Domino’s Pizza respected their critics, learned and came out reinvigorated and reinvented. Barbados needs to do the same.
In many respects YouTube is a wonderful thing and used responsibly can be a great educational device and a powerful marketing tool. I recently watched a video entitled ‘Domino’s Pizza Turnaround’ – the true story of how Domino listened to its harshest critics and made their best pizza ever. (YouTube video above)
At the time of writing this column, almost another million people had watched it and while the product isn’t directly related to our tourism offerings, it’s difficult not to draw parallels. Perhaps now is finally the time to sit down and better listen to our customers, our visitors, and ask them what we are doing right and conversely, what we are doing wrong.
“There comes a time when you know you’ve got to make a change.”
“You can either use negative comments to get you down, or you can use them to excite you and energize your process and make it better… We did the latter.”
… Opening statement from The Pizza Turnaround
From a very early working age, I was incredibly lucky to work with some visionary, inspirational and subsequently highly successful people. One thing, that never left the forefront of my mind is that if you expect to sell any commodity, product or service effectively, is that you had better know everything about. And could that be why, perhaps, we are not witnessing an increase in the number of visitors to our shores, when many other destinations are.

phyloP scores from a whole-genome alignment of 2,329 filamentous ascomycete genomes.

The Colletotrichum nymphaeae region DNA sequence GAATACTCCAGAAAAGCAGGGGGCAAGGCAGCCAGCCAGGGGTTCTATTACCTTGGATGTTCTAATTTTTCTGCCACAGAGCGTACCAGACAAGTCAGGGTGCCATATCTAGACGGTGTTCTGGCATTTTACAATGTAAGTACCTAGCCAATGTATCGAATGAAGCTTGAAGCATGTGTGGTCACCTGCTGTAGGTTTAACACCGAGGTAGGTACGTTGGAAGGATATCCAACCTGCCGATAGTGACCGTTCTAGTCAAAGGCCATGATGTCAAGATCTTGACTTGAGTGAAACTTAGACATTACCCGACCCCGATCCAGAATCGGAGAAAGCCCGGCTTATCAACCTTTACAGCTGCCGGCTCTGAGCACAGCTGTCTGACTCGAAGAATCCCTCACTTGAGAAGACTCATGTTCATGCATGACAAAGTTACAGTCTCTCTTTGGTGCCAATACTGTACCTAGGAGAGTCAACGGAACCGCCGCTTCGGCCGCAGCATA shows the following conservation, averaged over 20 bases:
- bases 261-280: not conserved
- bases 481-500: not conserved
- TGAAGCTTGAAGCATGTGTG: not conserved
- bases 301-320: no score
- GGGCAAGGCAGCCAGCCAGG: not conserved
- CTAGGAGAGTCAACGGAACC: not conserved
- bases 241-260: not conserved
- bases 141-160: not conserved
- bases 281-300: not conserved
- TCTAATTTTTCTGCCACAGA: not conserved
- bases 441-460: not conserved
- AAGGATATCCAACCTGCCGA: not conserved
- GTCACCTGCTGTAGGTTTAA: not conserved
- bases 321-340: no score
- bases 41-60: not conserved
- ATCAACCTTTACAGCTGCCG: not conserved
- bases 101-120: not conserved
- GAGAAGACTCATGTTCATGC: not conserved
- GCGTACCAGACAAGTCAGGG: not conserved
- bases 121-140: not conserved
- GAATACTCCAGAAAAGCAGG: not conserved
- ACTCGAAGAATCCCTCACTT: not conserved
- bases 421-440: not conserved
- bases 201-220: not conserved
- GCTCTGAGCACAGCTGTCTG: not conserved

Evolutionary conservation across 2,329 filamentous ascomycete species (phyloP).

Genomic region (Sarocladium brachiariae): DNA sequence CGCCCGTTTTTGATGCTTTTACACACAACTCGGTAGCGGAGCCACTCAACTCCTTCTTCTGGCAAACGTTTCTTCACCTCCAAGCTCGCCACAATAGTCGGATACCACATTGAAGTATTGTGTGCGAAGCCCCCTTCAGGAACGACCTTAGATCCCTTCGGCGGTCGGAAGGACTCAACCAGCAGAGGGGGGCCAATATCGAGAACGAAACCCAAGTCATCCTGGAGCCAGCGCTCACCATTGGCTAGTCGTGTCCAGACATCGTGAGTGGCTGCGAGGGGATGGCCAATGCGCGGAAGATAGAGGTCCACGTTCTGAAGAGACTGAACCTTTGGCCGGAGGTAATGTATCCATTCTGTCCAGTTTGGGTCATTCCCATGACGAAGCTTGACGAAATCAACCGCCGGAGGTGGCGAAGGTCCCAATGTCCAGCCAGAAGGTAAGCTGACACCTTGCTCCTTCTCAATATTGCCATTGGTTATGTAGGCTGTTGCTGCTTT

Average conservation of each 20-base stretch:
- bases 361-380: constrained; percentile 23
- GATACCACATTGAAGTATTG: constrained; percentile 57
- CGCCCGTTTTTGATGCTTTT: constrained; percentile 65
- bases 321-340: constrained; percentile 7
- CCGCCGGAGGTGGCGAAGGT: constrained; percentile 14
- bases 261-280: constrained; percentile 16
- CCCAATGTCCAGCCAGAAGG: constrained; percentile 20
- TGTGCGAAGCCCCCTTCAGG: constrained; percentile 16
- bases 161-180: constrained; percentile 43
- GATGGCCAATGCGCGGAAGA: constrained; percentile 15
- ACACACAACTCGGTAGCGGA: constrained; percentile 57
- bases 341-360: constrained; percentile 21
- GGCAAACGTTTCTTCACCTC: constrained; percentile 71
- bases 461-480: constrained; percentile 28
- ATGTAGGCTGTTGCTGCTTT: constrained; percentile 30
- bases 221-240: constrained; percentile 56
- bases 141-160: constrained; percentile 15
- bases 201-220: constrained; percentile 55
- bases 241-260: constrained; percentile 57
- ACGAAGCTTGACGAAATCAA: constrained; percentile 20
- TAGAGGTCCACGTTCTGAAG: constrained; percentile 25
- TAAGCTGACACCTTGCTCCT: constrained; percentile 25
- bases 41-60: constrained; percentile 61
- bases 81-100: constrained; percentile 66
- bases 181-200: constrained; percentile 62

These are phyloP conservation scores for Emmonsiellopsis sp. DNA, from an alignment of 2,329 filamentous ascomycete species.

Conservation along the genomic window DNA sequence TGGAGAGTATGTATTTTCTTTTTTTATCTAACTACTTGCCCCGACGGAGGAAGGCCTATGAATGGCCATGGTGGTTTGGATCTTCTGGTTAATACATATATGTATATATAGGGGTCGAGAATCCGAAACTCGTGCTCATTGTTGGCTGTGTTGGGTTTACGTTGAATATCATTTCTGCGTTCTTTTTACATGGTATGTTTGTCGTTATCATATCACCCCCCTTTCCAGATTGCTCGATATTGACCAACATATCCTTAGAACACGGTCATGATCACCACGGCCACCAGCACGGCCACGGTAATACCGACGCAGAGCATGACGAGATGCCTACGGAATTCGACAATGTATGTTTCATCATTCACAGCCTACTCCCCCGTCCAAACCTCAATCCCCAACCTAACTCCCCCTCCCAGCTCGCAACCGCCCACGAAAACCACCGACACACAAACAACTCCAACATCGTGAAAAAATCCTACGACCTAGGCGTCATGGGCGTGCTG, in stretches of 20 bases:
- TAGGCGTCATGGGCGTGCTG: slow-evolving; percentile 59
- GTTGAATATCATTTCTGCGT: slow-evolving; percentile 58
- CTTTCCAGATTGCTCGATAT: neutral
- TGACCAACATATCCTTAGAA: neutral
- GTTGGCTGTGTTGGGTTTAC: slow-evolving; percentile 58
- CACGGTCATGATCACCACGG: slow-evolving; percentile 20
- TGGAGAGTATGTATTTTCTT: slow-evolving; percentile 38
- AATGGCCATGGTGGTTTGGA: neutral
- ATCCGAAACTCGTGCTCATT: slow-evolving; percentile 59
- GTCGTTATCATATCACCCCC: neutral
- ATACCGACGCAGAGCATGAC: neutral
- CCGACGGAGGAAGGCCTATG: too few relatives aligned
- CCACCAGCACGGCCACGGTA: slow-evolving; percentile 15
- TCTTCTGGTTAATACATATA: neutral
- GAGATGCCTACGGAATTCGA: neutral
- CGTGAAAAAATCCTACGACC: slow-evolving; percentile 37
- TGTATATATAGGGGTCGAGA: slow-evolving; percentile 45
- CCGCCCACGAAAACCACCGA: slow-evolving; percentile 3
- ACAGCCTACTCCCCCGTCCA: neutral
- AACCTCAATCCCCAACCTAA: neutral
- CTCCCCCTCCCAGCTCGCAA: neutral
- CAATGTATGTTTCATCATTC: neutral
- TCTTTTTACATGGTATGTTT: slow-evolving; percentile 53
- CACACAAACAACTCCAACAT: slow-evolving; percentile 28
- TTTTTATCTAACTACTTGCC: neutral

Years ago, when I participated in a number of overseas sales and promotional events, both consumer and trade travel to support the BTA’s efforts, I felt that I had an overwhelming obligation, obviously not just to know about our own little property, but as many other hotels, attractions and restaurants as well. I cannot think or more than four or five hotels on Barbados that I have not either personally visited and in several cases actually stayed in. Similarly, I have experienced our many dining options and activities.
“How many from the Barbados Tourism Authority have actually stayed in a package room at some of the hotels at the gap?”
Yet, if you look closely at our tourism policymakers, the agencies they represent, including the hundreds of staff at the Barbados Tourism Authority and Ministry of Tourism, how many can say the same? Start with the board of the BTA for instance. How can you possibily make informed decisions and define strategies, when you do not have an intimate knowledge of the product, warts and all?
It is not a criticism, but a simple basic common sense observation.
Recalling some of the larger travel shows, often on your feet, for hours at a time, of course, a huge spectrum of society is going to approach you, but at least you knew whatever the question, that you were capable of offering an informed answer. Matching the right product with the client’s need is absolutely critical, if you want people to return.
In an evermore competitive world, ‘winging it’ is no longer an acceptable way of doing business. And if you are not throughly au fait with your own product, how can you compare it with the strengths and weaknesses of your competitors?
Has the time finally come, to put all the politics aside and place the very best qualified people in place with proven ability, irrespective of any party allegiance, to the benefit of the entire country and its population. It would appear that so very much depends on ‘us’ having a profitable winter season ahead.
In the national interest can ‘we’ continue to, or afford to take further chances with this industry?